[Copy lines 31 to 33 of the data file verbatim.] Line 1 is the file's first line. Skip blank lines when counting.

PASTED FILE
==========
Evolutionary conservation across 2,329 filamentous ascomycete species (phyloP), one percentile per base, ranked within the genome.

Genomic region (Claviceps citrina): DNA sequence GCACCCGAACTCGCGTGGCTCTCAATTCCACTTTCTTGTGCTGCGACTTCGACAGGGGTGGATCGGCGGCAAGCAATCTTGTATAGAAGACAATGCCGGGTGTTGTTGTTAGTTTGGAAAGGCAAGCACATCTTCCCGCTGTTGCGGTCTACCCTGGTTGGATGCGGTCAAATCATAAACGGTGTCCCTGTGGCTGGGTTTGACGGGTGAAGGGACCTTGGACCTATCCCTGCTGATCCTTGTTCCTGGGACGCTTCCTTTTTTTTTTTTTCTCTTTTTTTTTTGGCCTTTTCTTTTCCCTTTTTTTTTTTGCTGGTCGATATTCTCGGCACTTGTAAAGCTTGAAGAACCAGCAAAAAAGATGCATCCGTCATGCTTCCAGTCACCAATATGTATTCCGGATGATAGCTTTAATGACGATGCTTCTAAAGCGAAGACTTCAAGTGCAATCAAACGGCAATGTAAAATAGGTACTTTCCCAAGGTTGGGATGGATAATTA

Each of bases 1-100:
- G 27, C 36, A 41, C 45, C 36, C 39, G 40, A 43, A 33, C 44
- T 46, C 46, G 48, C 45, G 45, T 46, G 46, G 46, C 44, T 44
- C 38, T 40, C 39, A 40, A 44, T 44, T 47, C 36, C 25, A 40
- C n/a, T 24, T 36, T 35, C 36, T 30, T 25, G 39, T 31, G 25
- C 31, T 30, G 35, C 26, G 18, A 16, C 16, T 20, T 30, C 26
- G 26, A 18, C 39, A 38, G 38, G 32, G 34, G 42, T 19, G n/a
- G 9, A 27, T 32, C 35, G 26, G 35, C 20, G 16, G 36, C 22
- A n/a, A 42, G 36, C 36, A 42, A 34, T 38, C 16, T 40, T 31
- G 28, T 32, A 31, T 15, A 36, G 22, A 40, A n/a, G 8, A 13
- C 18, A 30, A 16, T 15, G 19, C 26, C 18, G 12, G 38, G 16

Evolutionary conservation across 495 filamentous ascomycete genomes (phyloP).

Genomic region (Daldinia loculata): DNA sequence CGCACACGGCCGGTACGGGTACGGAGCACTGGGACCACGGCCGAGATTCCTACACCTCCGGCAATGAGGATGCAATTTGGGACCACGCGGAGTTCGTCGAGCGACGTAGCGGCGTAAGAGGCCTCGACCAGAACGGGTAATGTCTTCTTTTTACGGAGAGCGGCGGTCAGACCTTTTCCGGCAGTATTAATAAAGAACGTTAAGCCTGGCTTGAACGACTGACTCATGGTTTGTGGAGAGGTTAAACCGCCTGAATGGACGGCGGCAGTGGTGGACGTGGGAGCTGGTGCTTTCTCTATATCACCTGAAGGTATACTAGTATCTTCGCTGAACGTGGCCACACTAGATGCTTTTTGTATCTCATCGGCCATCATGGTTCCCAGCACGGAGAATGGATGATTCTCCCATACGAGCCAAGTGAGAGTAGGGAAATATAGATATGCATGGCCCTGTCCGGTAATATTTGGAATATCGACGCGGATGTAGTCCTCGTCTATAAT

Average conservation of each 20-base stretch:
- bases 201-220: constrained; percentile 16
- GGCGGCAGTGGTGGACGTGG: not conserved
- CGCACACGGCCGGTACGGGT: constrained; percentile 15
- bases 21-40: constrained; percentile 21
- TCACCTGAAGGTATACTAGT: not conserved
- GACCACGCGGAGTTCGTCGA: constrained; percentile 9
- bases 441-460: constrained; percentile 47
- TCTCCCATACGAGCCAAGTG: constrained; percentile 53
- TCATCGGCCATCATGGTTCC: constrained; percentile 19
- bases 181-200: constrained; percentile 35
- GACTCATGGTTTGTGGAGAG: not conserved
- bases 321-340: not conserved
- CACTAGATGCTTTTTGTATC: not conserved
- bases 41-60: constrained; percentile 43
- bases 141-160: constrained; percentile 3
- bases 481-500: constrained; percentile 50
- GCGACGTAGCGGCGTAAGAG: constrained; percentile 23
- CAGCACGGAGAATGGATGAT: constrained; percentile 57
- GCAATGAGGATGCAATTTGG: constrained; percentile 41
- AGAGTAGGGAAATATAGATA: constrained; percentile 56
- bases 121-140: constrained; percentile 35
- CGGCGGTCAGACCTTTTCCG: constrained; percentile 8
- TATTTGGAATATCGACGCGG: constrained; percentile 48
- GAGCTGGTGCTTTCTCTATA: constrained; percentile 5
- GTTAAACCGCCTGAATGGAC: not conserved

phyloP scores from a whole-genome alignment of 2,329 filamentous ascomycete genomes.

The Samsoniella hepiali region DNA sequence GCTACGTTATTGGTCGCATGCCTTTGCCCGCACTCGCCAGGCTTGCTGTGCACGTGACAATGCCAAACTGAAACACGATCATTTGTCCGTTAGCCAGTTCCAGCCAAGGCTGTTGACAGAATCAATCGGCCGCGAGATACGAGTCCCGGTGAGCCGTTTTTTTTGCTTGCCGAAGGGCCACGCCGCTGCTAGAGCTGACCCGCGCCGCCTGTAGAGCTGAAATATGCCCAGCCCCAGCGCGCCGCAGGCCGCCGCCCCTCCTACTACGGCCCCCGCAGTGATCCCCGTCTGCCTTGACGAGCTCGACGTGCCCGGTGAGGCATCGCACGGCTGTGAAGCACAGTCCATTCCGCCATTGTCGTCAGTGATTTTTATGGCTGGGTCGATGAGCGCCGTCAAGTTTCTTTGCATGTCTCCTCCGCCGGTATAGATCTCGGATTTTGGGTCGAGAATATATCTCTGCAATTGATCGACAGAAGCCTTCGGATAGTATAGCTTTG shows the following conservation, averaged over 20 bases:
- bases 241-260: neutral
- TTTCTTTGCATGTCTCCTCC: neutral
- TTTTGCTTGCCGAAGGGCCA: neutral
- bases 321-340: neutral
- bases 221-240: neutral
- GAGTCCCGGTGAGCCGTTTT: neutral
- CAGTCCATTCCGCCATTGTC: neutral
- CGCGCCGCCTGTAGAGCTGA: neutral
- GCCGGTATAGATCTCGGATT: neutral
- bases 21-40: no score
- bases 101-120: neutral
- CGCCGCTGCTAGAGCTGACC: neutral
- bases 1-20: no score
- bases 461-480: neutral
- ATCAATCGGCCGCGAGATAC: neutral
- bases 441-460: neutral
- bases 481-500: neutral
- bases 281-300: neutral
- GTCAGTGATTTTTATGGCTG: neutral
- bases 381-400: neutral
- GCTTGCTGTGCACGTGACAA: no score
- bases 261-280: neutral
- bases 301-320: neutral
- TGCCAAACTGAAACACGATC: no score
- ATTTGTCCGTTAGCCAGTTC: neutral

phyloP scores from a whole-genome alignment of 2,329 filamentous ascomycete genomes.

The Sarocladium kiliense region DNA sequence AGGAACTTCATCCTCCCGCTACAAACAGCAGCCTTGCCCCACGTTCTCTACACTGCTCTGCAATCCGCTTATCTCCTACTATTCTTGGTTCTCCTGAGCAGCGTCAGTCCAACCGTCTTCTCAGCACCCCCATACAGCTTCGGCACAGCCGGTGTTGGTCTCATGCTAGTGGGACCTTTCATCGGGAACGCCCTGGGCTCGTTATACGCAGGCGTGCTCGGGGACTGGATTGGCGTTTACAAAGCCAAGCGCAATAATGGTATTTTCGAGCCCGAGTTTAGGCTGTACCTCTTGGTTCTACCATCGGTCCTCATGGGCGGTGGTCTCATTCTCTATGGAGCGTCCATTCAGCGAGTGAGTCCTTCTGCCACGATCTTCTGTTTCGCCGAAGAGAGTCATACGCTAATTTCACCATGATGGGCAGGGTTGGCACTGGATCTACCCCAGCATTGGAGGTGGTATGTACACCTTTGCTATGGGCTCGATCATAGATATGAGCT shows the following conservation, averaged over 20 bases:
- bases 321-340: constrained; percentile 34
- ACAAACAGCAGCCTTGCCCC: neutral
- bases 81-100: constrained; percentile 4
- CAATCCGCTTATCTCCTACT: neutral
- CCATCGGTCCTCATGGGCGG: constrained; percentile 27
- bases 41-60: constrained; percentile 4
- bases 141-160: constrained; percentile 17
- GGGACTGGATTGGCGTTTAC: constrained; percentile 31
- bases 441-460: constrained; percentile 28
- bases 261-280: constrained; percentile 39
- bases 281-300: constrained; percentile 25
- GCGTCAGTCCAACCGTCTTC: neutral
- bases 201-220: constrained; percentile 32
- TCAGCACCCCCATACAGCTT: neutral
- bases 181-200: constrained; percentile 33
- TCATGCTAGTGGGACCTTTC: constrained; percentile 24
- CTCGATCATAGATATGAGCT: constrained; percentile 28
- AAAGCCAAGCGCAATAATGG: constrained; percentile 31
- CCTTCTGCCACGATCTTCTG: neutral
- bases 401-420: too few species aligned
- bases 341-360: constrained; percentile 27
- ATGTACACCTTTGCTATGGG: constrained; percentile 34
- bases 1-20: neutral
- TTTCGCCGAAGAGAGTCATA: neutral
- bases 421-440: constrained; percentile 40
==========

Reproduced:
- bases 141-160: constrained; percentile 3
- bases 481-500: constrained; percentile 50
- GCGACGTAGCGGCGTAAGAG: constrained; percentile 23